gaily’s daily

epic & everyday stories of identity and illumination


photos & collage by gaily told•tales




Ash Friday: one extra order of iced tea, please

part 3 of 3 in the series “Dementia Summer” / (part 1  & part 2)


“There must be someplace in New York City where he’d want his ashes sprinkled?”

“Scattered,”I tell my son. “You scatter ashes. And, no, I don’t think there’s anywhere he’d have chosen in New York. He liked to visit, but he didn’t want to live here.”

My children are off from school this early-autumn late Friday morning and we’re going to fill it with purposeful errands. When we step into our entryway, however, I trip immediately over the package that FedEx has dropped for us there. Yellow tape screams HUMAN REMAINS across the front, and the return address of Angel Valley leaves no mystery about what’s inside. I snatch up the box by reflex, though it’s pointless to try to hide it from my kids. One is 9, one is 8, both notice everything.

“That’s him in there,” my son says. READ MORE »

locked gates, open road & Harriet Tubman’s Home for the Aged

IMG_6596 (4)


part 2 of 3 in the series “Dementia Summer” /  (part 1  & part 3)

It turns out that the final stage of Harriet Tubman’s revolutionary life was dedicated to building and running a “Home for the Aged”, a nursing home, just outside of her own house in Auburn, NY.

We were struck by this just today, when we finally made the trip there. Going to see Harriet Tubman’s home was a pilgrimage planned long ago by my mother and my children, who were then in preschool, one morning when they’d looked up to see a 13’ bronze Harriet Tubman gliding on the end of a crane, over the pedestal of a new monument being built to her.  It seemed from below like she was running across the sky, toward the North Star itself.  My daughter was awe-struck, and ever since obsessed with anything related to Harriet Tubman’s life.  As she’s Afro-Latina and adopted, my daughter is keenly aware of her stake in this legacy and we’ve been keen to keep that connection strong.  We knew that the house was 5 hours northwest of us and we planned to see it, as soon as possible; we didn’t make it, however, for years.  Due to my father’s worsening dementia, my mother hadn’t been free to go anywhere, let alone to undertake this important trip. When he was recently moved into his own nursing home, a residential facility for Alzheimer’s, my mother, in many ways, regained her freedom.  The first thing she did was to put a date on the calendar to travel with us to Harriet Tubman’s house.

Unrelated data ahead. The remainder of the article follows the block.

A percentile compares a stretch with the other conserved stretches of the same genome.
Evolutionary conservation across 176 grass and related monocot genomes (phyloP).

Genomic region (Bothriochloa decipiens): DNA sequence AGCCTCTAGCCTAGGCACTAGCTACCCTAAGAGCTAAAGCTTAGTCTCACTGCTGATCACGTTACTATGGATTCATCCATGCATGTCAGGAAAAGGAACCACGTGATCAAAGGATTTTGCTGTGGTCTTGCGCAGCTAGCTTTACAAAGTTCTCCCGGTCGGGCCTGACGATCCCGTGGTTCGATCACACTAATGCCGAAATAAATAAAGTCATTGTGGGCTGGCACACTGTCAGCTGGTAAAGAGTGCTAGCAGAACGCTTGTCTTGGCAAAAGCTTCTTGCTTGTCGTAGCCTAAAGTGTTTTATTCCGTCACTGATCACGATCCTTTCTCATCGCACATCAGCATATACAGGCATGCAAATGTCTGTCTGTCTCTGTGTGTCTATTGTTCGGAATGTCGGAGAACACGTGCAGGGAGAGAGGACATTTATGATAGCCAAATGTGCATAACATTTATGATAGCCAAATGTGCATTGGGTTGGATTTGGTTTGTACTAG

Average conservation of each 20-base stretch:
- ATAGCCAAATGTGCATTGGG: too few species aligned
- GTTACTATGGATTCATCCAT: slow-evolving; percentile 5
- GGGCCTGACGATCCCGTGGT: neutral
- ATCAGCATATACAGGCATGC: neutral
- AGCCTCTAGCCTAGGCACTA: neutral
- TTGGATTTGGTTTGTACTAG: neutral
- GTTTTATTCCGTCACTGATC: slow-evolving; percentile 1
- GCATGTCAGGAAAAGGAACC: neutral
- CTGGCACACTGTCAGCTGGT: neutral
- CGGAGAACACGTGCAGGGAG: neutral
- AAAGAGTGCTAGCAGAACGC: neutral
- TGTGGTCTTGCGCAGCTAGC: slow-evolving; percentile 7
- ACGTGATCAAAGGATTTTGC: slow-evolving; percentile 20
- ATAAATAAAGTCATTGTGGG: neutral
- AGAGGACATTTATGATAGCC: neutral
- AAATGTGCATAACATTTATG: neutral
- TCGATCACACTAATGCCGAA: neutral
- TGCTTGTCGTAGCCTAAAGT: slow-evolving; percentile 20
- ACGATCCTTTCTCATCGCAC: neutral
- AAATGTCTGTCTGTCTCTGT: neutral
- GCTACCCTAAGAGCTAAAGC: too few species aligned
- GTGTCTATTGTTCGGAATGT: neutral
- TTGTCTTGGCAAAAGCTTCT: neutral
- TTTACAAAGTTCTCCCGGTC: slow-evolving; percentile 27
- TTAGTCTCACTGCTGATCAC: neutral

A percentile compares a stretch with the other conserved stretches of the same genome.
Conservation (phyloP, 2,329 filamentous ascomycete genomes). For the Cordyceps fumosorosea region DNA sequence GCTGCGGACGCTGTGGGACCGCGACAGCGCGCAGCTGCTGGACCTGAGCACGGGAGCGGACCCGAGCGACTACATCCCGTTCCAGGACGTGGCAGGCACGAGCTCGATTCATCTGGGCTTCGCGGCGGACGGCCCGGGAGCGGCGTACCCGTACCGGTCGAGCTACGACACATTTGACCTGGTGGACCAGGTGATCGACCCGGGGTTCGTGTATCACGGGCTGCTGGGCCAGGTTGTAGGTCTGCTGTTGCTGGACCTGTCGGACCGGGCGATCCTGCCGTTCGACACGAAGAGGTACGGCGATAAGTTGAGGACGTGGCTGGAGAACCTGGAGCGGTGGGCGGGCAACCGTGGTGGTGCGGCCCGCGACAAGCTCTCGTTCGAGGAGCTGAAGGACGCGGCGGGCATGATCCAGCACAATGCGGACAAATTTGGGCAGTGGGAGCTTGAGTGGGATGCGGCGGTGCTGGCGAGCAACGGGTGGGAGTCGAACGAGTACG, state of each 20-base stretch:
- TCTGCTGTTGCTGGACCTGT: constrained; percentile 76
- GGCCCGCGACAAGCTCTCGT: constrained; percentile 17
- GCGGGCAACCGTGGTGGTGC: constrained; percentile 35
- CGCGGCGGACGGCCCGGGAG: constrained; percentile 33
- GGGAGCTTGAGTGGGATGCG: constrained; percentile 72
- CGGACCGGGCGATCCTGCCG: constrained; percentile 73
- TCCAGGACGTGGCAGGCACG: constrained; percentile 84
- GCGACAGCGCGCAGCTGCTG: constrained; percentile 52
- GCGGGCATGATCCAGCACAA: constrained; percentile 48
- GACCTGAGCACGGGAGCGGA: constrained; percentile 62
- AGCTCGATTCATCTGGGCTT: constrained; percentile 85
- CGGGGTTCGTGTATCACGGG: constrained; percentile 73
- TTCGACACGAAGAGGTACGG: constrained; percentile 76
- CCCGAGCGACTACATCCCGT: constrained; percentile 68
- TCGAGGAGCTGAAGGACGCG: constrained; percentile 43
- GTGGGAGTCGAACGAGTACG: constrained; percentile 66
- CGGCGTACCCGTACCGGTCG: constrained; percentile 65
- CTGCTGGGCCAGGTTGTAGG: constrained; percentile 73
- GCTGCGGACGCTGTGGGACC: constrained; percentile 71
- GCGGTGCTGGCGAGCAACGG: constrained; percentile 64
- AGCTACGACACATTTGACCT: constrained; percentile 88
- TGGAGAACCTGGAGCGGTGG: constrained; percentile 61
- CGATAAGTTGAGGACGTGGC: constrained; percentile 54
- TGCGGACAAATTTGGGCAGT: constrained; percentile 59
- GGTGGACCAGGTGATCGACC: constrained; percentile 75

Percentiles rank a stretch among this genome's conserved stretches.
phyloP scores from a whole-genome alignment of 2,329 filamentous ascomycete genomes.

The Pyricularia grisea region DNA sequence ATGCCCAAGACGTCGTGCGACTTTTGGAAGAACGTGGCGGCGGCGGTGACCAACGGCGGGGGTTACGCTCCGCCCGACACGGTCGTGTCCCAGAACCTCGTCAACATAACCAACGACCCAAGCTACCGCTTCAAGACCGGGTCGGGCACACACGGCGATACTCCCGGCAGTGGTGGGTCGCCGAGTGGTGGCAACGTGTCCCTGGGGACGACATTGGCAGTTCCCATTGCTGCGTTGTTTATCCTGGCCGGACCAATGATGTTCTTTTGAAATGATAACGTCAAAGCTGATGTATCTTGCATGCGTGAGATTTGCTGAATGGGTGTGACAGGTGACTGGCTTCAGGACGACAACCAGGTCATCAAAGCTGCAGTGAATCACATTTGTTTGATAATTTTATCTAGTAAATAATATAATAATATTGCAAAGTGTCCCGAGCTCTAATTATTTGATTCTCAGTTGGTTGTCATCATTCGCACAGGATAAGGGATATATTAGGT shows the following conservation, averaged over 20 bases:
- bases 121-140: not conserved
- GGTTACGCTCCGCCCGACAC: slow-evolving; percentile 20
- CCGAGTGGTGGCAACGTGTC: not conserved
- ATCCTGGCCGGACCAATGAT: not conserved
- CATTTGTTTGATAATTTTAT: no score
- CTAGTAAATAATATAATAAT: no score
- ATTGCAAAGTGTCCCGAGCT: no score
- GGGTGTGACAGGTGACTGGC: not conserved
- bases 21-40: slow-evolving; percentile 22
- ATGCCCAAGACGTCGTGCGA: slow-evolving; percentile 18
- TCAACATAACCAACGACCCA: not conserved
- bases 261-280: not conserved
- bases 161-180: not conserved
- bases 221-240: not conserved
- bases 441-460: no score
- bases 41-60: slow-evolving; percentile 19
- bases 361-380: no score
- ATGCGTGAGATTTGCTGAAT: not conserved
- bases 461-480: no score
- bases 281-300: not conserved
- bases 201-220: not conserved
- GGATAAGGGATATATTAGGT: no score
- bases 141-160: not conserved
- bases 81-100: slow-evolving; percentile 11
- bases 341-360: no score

my dementia Clementine: a song before it fades away


memory gene


part 1 of 3 in the series “Dementia Summer” / (part 2 & part 3)

“In da-DA-dum, DA-dum canyon,” my father sings.  Actually, he is humming, not singing.  “Exca-dum-dum for a mine.”  My kids are shocked that his song is such a dreary one and that the words are mumbled.

We’ve spent summers with my father for 9 years, my children’s whole lives, as he’s sunk ever deeper into dementia. Throughout those summers, music — brassy, Broadway, lung-topping music — has been the way into his world.  My kids would pull out DVDs and sing show tunes with him for hours because that’s what was left to latch onto.  When my father no longer remembered legislative language or political strategy, and then when he didn’t remember my kids’ names, and then sometimes didn’t remember his own, he still could manage a complicated chorus from West Side Story  And when things were good he’d sing something like, “Everything’s coming up roses!”  Through “Lions and tigers and bears!” and the like, he could communicate fear.  When all else failed, he’d lead booming marches through the kitchen with his cane, my kids screaming with laughter behind him.

This summer we’ve come here, to my birthplace in the Arizona desert, in order to move my father out of his house and into a nursing home.  READ MORE »

letting our story soar

26 lookingoutwindow


the following piece was originally run in Adoptive Families magazine, Spring 2015 issue:

Last year, my daughter and I discovered that we had created a book together. READ MORE »

pianos are not people


© gaily told-tales, “piano 1”

A downside to raising kids in New York City: my son is getting so good at his piano lessons, appreciating them so much, yet it seems impossible to manage to bring home a real piano for him to practice on.  Our space is so limited, things are so expensive here, everywhere would require such a complicated move, it just — can’t — work.

An even more important upside to raising kids in New York City:  suddenly there appears in our lives a magical well-kept secret of a solution.  In this case it’s a website, full of beautifully random New York-specific piano possibilities.  It yields, when least expected, a proudly upright Knabe, standing extra tall and obviously crafted in the era when pianos were crafted; a number, lovingly carved into its heart, tells us that it was made 100 years ago exactly, in 1914.  It’s offered free of charge, a gift from the Society for Ethical Culture, where it’s been housed in an airy salon over Central Park for who knows how long.  It still holds a tune.  The soundboard, on careful inspection, has some cracks but none that cause (too much) dissonant buzz.  It’s lived a life — Knabe made pianos for the Met 100 years ago, we’re told — and it’s ready for a new, loving home.  We are delighted to provide that home.